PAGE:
U.S. politicians have a long tradition of attacking China ahead of elections. It isn’t pretty, but it shouldn't do much long term harm.
In his much-hyped remarks on trade earlier this month, U.S. President Barack Obama highlighted his administration’s efforts at targeting China’s allegedly unfair trade practices.
“Since I took office, we’ve brought trade cases against China at nearly twice the rate as the last administration, and these actions are making a difference,” Obama said at the White House on March 13 during a speech on free trade. “For example, we halted an unfair surge in Chinese tires, which has helped put over 1,000 American workers back on the job.”
The speech followed the signing of a much-publicized executive order on the establishment of an interagency trade enforcement center. According to the order, the center will advance U.S. foreign policy and protect the national and economic security of the United States through strengthened and coordinated enforcement of U.S. trade rights under international trade agreements.
And the U.S. hasn’t been alone in targeting China. The United States, Japan and European Union recently lodged a joint complaint with the World Trade Organization against China over its export restrictions on strategically important rare earth metals.
All this suggests that the U.S. administration is determined to step up its campaign theme of protecting U.S. interests and pressing other nations to play by the rules. “Our competitors should be on notice,” Obama said. “You will not get away with skirting the rules.”
But Obama’s increasingly vocal criticism of China raises some interesting questions as the campaign intensifies ahead of this November’s presidential election, including the question: why now? The Chinese government’s trade and currency policies have come up regularly in recent years. Indeed, since the end of the Cold War, trade-related issues such as the debates over most-favored nation status, intellectual property rights and China’s currency valuation have been behind recurring sources of tension in the U.S.-China relationship.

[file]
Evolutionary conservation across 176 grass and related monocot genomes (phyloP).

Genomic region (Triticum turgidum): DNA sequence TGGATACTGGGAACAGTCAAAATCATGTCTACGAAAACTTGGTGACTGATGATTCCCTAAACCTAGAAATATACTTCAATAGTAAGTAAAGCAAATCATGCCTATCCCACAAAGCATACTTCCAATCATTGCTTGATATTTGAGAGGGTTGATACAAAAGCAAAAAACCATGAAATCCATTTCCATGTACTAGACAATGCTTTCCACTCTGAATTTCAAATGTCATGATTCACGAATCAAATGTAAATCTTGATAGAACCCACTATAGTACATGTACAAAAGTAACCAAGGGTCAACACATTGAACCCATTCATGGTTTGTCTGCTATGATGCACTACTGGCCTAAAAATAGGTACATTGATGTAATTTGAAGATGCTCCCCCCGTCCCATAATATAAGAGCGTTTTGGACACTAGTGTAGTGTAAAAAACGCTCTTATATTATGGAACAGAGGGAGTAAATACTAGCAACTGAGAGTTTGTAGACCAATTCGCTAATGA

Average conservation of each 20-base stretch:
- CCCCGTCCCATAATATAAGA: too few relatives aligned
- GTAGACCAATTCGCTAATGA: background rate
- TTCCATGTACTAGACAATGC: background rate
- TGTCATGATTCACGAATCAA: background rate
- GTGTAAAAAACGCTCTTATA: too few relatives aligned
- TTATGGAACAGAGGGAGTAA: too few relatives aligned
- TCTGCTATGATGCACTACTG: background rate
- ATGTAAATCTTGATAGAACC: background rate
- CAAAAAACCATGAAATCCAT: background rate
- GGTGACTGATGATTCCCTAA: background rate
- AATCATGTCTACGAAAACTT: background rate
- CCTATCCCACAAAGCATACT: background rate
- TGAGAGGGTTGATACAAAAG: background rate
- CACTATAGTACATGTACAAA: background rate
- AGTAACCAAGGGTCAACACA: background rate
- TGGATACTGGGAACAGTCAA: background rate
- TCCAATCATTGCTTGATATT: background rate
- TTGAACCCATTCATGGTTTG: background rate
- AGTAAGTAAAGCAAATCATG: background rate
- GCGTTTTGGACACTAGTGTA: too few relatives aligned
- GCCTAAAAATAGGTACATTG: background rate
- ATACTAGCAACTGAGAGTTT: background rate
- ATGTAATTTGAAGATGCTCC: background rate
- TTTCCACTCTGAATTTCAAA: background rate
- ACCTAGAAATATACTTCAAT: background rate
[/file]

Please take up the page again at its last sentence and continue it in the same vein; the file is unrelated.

Previously, though, the U.S. government was able to adopt low-profile approaches to any problems, working quietly with the Chinese government to solve disputes. Policymakers in the U.S. government understand that when dealing with countries such as China, intense media coverage and public attention generally do little to help resolve problems. Which begs the question as to why Obama has decided to openly pick a fight with China on a series of trade issues – does he see a political opportunity in doing so?
The most likely reason Obama has upped the rhetorical ante is that Sino-U.S. relations have already become a regular topic of discussion among the Republican presidential hopefuls. All of the Republican candidates have been vying with each other to sound tough on China. And the fact is that former Massachusetts Gov. Mitt Romney is not only the frontrunner in the Republican primary race – he has also taken an early lead in China bashing. On numerous occasions on the campaign trail, Romney has talked tough on China, accusing it of “stealing” American jobs and intellectual property.
In his widely-read op-ed in the Wall Street Journal, meanwhile, Romney denounced China’s political system. “A nation that represses its own people cannot ultimately be a trusted partner in an international system based on economic and political freedom,” he wrote. “While it is obvious that any lasting democratic reform in China cannot be imposed from the outside, it is equally obvious that the Chinese people currently do not yet enjoy the requisite civil and political rights to turn internal dissent into effective reform.” Romney has also repeatedly vowed, if elected, to sign an executive order identifying China as a currency manipulator on his first day in office. Indeed, with the U.S. economy still sluggish, China bashing has become one of the focuses of Romney’s presidential campaign.
Challenged by his Republican opponents over the China issue, Obama has responded swiftly, toughening his rhetoric over China’s trade and currency practices. And he has been joined by other senior officials in his administration. On March 1, for example, Vice President Joe Biden visited the battleground state of Iowa, telling voters that China is too authoritarian to ultimately beat the United States. Such remarks have underscored an important reality for 2012 – the closer the presidential election draws, the more heated the rhetoric is likely to become.
Photo Credit: White House